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f2-ol-08-06-2811: Intraoperative image showed a dark red multi-nodular soft tissue mass of 6.5×4.8×2.6 cm in size among the duodenal bulb, hilar and the gastric antrum, suggesting ectopic splenic tissue.

Mentions: Following preoperative preparation and counselling with the patient and relatives, exploratory laparotomy was conducted. During surgery, a multi-nodular soft tissue mass with a dark red appearance, of 6.5×4.8×2.6 cm in size was observed around the duodenal bulb, hilar and the gastric antrum, with a blood supply from the duodenal wall (Fig. 2). The mass was predicted to be spleen tissue, confirmed by intraoperative tissue biopsy, however, the mass was resected to avoid any future problems that may arise. Following this, the patient was diagnosed with post-splenectomy duodenal splenosis, and was discharged on postoperative day 8 without any complications. During hospitalization, the platelet count increased from a preoperative level of 165×109/l (reference range, 100×109/l–300×109/l) to 314×109/l on the day of discharge. During the six month follow-up, the patient was asymptomatic and monthly ultrasonography revealed no abdominal abnormalities, however, the platelet count continued to rise to a maximum of 425×109/l in the first month following surgery, and thereafter, a progressive decline was observed and subsequently, platelet levels remained within the normal range.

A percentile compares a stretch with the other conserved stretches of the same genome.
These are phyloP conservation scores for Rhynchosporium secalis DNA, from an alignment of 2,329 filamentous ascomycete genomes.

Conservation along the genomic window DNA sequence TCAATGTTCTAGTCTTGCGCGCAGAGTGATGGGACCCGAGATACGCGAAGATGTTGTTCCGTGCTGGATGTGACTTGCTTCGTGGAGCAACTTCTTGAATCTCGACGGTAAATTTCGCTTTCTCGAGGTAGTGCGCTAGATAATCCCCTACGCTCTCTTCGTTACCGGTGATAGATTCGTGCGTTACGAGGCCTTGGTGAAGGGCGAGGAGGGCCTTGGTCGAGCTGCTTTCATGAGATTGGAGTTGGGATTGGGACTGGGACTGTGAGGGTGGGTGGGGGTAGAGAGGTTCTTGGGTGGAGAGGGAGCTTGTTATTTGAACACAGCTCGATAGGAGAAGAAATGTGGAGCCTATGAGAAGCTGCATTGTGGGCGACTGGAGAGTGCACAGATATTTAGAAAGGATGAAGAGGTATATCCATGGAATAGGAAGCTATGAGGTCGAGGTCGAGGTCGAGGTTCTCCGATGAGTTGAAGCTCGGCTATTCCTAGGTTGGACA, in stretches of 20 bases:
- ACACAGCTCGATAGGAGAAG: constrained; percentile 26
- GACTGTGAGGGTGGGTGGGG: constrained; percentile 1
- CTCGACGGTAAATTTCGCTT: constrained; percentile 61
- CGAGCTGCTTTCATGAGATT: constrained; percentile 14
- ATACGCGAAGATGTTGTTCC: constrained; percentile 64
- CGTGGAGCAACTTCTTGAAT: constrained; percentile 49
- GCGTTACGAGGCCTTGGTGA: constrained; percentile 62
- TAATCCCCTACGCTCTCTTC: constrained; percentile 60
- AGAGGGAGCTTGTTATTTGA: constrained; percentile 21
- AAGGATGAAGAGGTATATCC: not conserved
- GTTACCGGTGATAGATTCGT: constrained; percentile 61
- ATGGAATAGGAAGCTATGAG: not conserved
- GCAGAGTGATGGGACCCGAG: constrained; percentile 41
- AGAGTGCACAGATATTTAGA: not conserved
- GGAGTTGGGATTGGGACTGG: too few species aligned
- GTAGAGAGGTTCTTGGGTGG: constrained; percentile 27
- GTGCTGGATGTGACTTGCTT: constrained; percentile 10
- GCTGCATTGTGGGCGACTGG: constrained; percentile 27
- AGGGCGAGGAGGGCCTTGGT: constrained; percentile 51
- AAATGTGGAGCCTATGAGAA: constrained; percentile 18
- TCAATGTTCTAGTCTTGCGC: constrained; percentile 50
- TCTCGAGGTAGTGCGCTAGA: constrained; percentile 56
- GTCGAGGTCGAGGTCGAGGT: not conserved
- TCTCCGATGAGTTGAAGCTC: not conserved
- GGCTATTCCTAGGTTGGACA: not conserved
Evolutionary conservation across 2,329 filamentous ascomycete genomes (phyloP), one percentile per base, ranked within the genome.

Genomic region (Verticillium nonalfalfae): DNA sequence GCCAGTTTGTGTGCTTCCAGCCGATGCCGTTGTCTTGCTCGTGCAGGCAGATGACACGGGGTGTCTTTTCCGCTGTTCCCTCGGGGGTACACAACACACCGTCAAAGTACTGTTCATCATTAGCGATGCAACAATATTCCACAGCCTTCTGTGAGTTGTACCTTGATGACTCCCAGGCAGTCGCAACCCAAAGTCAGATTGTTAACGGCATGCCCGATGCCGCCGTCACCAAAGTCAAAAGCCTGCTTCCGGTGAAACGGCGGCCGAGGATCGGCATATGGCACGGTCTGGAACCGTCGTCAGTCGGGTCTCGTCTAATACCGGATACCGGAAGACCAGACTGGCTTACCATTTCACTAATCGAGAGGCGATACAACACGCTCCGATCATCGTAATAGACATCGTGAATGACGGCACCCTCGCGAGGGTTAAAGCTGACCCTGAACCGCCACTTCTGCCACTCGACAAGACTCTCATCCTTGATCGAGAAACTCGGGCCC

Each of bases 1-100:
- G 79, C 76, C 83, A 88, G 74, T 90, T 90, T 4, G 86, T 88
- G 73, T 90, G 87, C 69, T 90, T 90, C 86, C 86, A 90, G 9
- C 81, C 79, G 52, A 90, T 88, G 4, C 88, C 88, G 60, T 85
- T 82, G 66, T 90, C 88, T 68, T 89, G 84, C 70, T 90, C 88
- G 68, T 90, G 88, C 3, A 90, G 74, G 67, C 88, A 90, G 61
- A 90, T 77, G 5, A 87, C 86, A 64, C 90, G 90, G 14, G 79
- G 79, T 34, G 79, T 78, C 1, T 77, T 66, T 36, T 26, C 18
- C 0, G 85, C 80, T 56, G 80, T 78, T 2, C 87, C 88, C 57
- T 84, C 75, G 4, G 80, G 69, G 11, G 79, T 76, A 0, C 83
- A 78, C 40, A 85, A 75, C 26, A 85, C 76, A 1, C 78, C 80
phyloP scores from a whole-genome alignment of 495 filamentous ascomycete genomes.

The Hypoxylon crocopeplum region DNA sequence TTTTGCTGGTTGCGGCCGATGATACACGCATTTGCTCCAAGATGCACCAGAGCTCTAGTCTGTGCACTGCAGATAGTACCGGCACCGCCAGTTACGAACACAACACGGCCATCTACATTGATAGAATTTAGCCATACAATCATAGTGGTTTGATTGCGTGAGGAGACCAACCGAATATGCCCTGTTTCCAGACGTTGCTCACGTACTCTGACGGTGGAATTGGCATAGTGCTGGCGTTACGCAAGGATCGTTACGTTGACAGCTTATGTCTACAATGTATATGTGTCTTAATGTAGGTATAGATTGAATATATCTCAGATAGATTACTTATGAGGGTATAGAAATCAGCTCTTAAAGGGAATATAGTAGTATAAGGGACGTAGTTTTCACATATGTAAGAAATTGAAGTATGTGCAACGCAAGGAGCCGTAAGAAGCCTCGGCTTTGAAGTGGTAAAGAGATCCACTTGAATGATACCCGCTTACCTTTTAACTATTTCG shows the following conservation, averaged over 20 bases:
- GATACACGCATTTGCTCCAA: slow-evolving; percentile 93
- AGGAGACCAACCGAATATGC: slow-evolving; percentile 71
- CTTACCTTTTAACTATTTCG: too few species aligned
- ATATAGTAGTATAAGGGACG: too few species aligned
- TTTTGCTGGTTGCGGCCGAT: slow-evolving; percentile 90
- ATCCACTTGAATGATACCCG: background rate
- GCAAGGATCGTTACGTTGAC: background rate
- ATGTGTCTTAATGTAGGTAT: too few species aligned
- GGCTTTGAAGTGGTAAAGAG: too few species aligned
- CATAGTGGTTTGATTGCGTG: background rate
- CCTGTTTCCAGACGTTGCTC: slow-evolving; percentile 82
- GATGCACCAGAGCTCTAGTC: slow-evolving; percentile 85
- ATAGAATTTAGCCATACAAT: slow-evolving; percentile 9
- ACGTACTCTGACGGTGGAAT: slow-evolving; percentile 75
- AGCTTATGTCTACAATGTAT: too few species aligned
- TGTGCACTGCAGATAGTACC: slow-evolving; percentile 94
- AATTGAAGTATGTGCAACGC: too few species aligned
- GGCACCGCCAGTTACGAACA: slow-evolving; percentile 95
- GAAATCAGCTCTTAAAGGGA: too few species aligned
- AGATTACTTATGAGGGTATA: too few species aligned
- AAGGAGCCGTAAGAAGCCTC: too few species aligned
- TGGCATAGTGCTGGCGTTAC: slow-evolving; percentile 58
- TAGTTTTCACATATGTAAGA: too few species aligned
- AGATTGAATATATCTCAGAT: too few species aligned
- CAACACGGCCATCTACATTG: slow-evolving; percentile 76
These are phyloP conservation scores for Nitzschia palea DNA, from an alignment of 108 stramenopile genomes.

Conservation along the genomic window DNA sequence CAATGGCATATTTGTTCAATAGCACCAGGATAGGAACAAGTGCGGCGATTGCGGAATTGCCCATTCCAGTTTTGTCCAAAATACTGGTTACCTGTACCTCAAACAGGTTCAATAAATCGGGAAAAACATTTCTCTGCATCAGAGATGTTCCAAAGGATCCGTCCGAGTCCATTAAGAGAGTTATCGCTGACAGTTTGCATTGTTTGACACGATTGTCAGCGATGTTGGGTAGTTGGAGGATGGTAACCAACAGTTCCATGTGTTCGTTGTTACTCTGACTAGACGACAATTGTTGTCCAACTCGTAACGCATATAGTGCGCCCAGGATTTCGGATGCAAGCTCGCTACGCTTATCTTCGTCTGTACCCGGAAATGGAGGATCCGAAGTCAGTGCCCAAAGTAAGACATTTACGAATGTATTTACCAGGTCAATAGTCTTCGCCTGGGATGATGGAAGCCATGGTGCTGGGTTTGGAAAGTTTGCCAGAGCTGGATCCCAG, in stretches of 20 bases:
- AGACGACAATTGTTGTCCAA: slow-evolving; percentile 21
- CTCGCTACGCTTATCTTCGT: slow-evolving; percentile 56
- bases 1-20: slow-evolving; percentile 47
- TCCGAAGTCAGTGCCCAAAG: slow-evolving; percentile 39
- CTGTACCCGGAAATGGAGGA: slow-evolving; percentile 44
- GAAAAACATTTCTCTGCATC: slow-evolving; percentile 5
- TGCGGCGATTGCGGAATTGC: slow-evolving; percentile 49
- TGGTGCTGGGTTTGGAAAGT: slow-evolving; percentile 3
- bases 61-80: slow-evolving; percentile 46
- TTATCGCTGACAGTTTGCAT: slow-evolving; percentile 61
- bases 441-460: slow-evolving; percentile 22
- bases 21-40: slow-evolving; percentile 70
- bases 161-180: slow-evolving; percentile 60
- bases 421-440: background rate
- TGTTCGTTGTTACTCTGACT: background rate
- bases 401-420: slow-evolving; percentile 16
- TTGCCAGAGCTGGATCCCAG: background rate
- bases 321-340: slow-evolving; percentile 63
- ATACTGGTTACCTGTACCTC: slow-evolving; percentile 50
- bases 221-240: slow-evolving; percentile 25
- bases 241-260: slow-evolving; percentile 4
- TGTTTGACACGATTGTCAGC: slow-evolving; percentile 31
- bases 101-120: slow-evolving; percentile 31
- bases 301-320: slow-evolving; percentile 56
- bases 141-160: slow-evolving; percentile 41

Splenosis mimicking an extramural duodenal mass: A case report.

Deng Y, Jin Y, Li F, Zhou Y - Oncol Lett (2014)